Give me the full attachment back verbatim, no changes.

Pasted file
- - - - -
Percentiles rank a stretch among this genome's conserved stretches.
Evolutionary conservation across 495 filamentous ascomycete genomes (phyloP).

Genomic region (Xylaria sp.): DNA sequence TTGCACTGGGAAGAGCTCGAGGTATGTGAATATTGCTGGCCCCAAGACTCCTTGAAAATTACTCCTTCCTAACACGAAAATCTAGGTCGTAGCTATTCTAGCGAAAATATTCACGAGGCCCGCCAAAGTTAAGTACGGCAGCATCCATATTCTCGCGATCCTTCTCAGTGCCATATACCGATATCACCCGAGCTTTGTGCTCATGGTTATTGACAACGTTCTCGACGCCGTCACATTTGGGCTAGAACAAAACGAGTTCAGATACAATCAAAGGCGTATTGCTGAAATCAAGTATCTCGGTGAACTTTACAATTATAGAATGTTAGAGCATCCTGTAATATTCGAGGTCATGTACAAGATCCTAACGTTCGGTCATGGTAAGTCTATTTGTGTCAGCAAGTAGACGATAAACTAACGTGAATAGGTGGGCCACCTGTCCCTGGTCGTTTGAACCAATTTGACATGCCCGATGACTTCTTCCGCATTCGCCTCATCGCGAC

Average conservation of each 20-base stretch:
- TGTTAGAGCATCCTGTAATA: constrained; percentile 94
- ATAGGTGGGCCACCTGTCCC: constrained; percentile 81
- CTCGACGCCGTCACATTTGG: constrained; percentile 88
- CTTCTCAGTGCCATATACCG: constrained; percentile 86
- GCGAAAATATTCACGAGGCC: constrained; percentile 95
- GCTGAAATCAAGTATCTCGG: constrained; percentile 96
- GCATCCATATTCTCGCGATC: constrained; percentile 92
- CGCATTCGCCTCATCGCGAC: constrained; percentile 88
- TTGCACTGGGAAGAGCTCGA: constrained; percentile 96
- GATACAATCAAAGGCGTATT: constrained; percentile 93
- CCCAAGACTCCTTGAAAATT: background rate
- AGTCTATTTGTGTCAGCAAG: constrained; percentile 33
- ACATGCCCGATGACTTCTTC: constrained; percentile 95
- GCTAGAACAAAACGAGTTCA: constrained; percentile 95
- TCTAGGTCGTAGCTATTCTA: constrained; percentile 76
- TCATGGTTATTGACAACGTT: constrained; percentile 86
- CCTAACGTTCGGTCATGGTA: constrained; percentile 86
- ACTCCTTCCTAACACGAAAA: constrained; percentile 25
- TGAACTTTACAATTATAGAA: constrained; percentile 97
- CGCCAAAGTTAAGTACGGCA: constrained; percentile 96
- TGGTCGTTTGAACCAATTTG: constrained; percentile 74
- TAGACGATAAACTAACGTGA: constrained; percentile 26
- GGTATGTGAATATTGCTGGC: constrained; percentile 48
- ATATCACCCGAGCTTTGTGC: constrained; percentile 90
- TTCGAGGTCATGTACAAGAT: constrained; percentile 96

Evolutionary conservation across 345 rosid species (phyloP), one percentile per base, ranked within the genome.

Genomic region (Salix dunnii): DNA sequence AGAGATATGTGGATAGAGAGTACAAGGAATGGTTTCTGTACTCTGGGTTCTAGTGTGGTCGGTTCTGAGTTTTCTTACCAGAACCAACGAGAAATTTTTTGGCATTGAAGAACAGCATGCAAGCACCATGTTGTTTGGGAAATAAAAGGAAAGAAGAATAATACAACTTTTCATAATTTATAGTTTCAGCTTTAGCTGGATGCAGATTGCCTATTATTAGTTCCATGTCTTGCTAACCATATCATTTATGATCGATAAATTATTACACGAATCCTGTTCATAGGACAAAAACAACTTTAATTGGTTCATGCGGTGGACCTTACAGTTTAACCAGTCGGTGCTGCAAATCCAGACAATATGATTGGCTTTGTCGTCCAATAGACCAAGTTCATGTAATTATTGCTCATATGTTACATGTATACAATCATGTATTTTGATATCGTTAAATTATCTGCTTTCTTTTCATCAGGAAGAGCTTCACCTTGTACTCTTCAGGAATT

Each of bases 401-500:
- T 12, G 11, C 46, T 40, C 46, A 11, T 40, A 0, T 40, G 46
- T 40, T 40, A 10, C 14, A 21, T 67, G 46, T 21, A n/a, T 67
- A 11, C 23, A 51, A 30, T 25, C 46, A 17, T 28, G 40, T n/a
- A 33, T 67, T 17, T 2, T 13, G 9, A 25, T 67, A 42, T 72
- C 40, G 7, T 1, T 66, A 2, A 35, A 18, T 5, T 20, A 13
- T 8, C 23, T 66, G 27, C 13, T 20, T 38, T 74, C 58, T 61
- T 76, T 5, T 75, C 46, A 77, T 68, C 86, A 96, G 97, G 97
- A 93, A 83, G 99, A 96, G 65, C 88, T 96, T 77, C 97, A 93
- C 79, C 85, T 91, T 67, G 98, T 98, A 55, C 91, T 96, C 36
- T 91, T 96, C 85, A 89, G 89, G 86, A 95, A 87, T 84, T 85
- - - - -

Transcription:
Percentiles rank a stretch among this genome's conserved stretches.
Evolutionary conservation across 495 filamentous ascomycete genomes (phyloP).

Genomic region (Xylaria sp.): DNA sequence TTGCACTGGGAAGAGCTCGAGGTATGTGAATATTGCTGGCCCCAAGACTCCTTGAAAATTACTCCTTCCTAACACGAAAATCTAGGTCGTAGCTATTCTAGCGAAAATATTCACGAGGCCCGCCAAAGTTAAGTACGGCAGCATCCATATTCTCGCGATCCTTCTCAGTGCCATATACCGATATCACCCGAGCTTTGTGCTCATGGTTATTGACAACGTTCTCGACGCCGTCACATTTGGGCTAGAACAAAACGAGTTCAGATACAATCAAAGGCGTATTGCTGAAATCAAGTATCTCGGTGAACTTTACAATTATAGAATGTTAGAGCATCCTGTAATATTCGAGGTCATGTACAAGATCCTAACGTTCGGTCATGGTAAGTCTATTTGTGTCAGCAAGTAGACGATAAACTAACGTGAATAGGTGGGCCACCTGTCCCTGGTCGTTTGAACCAATTTGACATGCCCGATGACTTCTTCCGCATTCGCCTCATCGCGAC

Average conservation of each 20-base stretch:
- TGTTAGAGCATCCTGTAATA: constrained; percentile 94
- ATAGGTGGGCCACCTGTCCC: constrained; percentile 81
- CTCGACGCCGTCACATTTGG: constrained; percentile 88
- CTTCTCAGTGCCATATACCG: constrained; percentile 86
- GCGAAAATATTCACGAGGCC: constrained; percentile 95
- GCTGAAATCAAGTATCTCGG: constrained; percentile 96
- GCATCCATATTCTCGCGATC: constrained; percentile 92
- CGCATTCGCCTCATCGCGAC: constrained; percentile 88
- TTGCACTGGGAAGAGCTCGA: constrained; percentile 96
- GATACAATCAAAGGCGTATT: constrained; percentile 93
- CCCAAGACTCCTTGAAAATT: background rate
- AGTCTATTTGTGTCAGCAAG: constrained; percentile 33
- ACATGCCCGATGACTTCTTC: constrained; percentile 95
- GCTAGAACAAAACGAGTTCA: constrained; percentile 95
- TCTAGGTCGTAGCTATTCTA: constrained; percentile 76
- TCATGGTTATTGACAACGTT: constrained; percentile 86
- CCTAACGTTCGGTCATGGTA: constrained; percentile 86
- ACTCCTTCCTAACACGAAAA: constrained; percentile 25
- TGAACTTTACAATTATAGAA: constrained; percentile 97
- CGCCAAAGTTAAGTACGGCA: constrained; percentile 96
- TGGTCGTTTGAACCAATTTG: constrained; percentile 74
- TAGACGATAAACTAACGTGA: constrained; percentile 26
- GGTATGTGAATATTGCTGGC: constrained; percentile 48
- ATATCACCCGAGCTTTGTGC: constrained; percentile 90
- TTCGAGGTCATGTACAAGAT: constrained; percentile 96

Evolutionary conservation across 345 rosid species (phyloP), one percentile per base, ranked within the genome.

Genomic region (Salix dunnii): DNA sequence AGAGATATGTGGATAGAGAGTACAAGGAATGGTTTCTGTACTCTGGGTTCTAGTGTGGTCGGTTCTGAGTTTTCTTACCAGAACCAACGAGAAATTTTTTGGCATTGAAGAACAGCATGCAAGCACCATGTTGTTTGGGAAATAAAAGGAAAGAAGAATAATACAACTTTTCATAATTTATAGTTTCAGCTTTAGCTGGATGCAGATTGCCTATTATTAGTTCCATGTCTTGCTAACCATATCATTTATGATCGATAAATTATTACACGAATCCTGTTCATAGGACAAAAACAACTTTAATTGGTTCATGCGGTGGACCTTACAGTTTAACCAGTCGGTGCTGCAAATCCAGACAATATGATTGGCTTTGTCGTCCAATAGACCAAGTTCATGTAATTATTGCTCATATGTTACATGTATACAATCATGTATTTTGATATCGTTAAATTATCTGCTTTCTTTTCATCAGGAAGAGCTTCACCTTGTACTCTTCAGGAATT

Each of bases 401-500:
- T 12, G 11, C 46, T 40, C 46, A 11, T 40, A 0, T 40, G 46
- T 40, T 40, A 10, C 14, A 21, T 67, G 46, T 21, A n/a, T 67
- A 11, C 23, A 51, A 30, T 25, C 46, A 17, T 28, G 40, T n/a
- A 33, T 67, T 17, T 2, T 13, G 9, A 25, T 67, A 42, T 72
- C 40, G 7, T 1, T 66, A 2, A 35, A 18, T 5, T 20, A 13
- T 8, C 23, T 66, G 27, C 13, T 20, T 38, T 74, C 58, T 61
- T 76, T 5, T 75, C 46, A 77, T 68, C 86, A 96, G 97, G 97
- A 93, A 83, G 99, A 96, G 65, C 88, T 96, T 77, C 97, A 93
- C 79, C 85, T 91, T 67, G 98, T 98, A 55, C 91, T 96, C 36
- T 91, T 96, C 85, A 89, G 89, G 86, A 95, A 87, T 84, T 85